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More historical stories about Botswana can be told besides Sir Seretse Khama

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“The list of potential stories is almost endless as our history like that of most nations is full of drama,” Jeff  Ramsay

GOSEGO MOTSUMI

The story of Sir Seretse Khama and Lady Ruth Khama is one of the greatest stories to have come out of Botswana.
It has captured international film producers and will be told on the big screen for the first time in a film called A United Kingdom. The same extraordinary love story has attracted a lot of attention as it has been featured in plays or books, and is one of the stories that will be performed as part of this year’s 50th independence celebrations. This begs the question of whether there aren’t any other significant historic stories from Botswana that can be told to Batswana and the world through different art forms.
This year award winning playwright and actor, Donald Molosi tells the story of Seretse Khama in three ways; as a stage performance in Blue, Black and White, as a book in We Are All Blue and as a Hollywood film in A United Kingdom. He says he believes Sir Seretse Khama is worthy of being celebrated during his time as a professional actor and writer.
“There are numerous Botswana stories worthy of that sort of celebration such as the story of Sir Ketumile Masire and how his plane was shot mid-air while flying over Angola, and how he recovered from that to continue to lead Botswana with no fear,” he said. Other stories he likes are of veterans who fought in the second world war, the story of how Percy Raditadi formed the first private radio station in Botswana in 1999, and how that changed the radio landscape forever.
Molosi believes that any compelling story is worthy of being told, whether the person is known or not. He particularly believes the Sir Ketumile Masire story is important because it embodies humility, what is called Botho in Setswana. “What better way to revitalize Botho than to tell a story that shows how Botho was the crux of our diplomacy when our country was formed? He asked, pointing out why he included this insight in his book, We Are All Blue.
He also argued that world war II veterans are mostly forgotten today and  that it is good to be a nation that salutes those who died in our name. “Percy Raditadi changed the way this country tells its story to itself by putting young people behind on the airwaves,” he added.
Government spokesperson and historian, Jeff Ramsay says the list of potential stories to tell from Botswana is almost endless as our history like that of most nations is full of drama. He said among many stories, those that he would like to see as films or plays include the Guns of Dimawe which is a historical drama of events leading up to and the aftermath of Batswana-Boer War 1852-53,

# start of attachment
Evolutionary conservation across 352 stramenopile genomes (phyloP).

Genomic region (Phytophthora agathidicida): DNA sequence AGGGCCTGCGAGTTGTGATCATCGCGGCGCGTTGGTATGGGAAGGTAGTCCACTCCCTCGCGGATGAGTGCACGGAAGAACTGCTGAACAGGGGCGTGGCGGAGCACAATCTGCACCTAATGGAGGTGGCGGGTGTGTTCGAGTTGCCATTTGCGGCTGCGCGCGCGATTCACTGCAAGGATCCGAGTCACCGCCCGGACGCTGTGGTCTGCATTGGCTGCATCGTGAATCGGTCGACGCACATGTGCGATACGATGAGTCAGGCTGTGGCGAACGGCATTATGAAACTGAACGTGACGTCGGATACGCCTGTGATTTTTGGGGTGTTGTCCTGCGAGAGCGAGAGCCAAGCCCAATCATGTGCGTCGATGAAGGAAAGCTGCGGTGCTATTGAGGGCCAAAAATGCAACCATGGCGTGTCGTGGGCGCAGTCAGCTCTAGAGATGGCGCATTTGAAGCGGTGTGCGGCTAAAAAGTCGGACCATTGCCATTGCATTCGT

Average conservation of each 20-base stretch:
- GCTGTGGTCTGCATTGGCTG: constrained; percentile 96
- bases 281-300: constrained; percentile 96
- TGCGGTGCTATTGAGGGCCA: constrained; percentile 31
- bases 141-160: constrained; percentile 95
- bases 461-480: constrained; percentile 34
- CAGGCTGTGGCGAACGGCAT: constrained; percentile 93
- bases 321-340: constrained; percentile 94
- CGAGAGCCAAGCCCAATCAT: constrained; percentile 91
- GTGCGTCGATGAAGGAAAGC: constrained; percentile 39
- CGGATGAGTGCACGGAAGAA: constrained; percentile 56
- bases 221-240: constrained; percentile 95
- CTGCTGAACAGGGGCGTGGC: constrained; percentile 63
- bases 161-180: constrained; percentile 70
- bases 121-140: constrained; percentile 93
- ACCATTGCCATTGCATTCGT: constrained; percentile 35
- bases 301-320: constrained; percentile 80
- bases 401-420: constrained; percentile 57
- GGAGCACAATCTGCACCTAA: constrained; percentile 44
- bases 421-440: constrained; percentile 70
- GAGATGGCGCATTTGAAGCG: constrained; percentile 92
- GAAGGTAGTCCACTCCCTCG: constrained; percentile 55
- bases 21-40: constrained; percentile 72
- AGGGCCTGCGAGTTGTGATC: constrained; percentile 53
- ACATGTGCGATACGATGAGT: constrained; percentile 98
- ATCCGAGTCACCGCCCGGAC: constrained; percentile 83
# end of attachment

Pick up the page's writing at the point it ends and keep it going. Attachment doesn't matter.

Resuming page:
“Movie mostly set in Botswana, but also Cape Town, Transvaaal and perhaps London, about how Batswana came together under Kgosi Sechele’s leadership to successfully defend their country from the Boers,” he said. He explained that such stories could help look at conflict in human terms, effect on men women and children. As a period piece, Ramsay said it would show local societies in transition, adoption of guns and other industrial goods, debate between tradition and Christianity.  Cast of character would include David Livingstone which might help overseas market.
Another historic story of interest, Ramsay says is the Flogging of Phineas MacIntos, a young white man tried in Kgotla by Tshekedi Khama in 1933, resulting in an international incident, which could appeal as another Botswana racial drama. “Serious themes but comical scenes of British navy invading Botswana… a somewhat satirical script could easily be adapted from late Michael Crowder definitive book on the incident. Twist, MacIntosh and Tshekedi were actually lifelong friends from time attended primary school together,” he said.
Ramsay also mentioned The One Eyed Queen, a biographical drama on the extraordinary life and times of Mohumagadi Gagoangwe Gaseitsiwe (nee Sechele), who through her stout determination, and wisdom becomes a force for progress and matriarch among the Bangwaketse, Bakwena and Bakgatla bagaMmanaana in particular. Peacemaker, promoter of education, star in four decade royal soap opera- in her final chapter she hands over power to her daughter Ntebogang in Kanye having ultimately secured the dynasty for her grandson the future Bathoen II.

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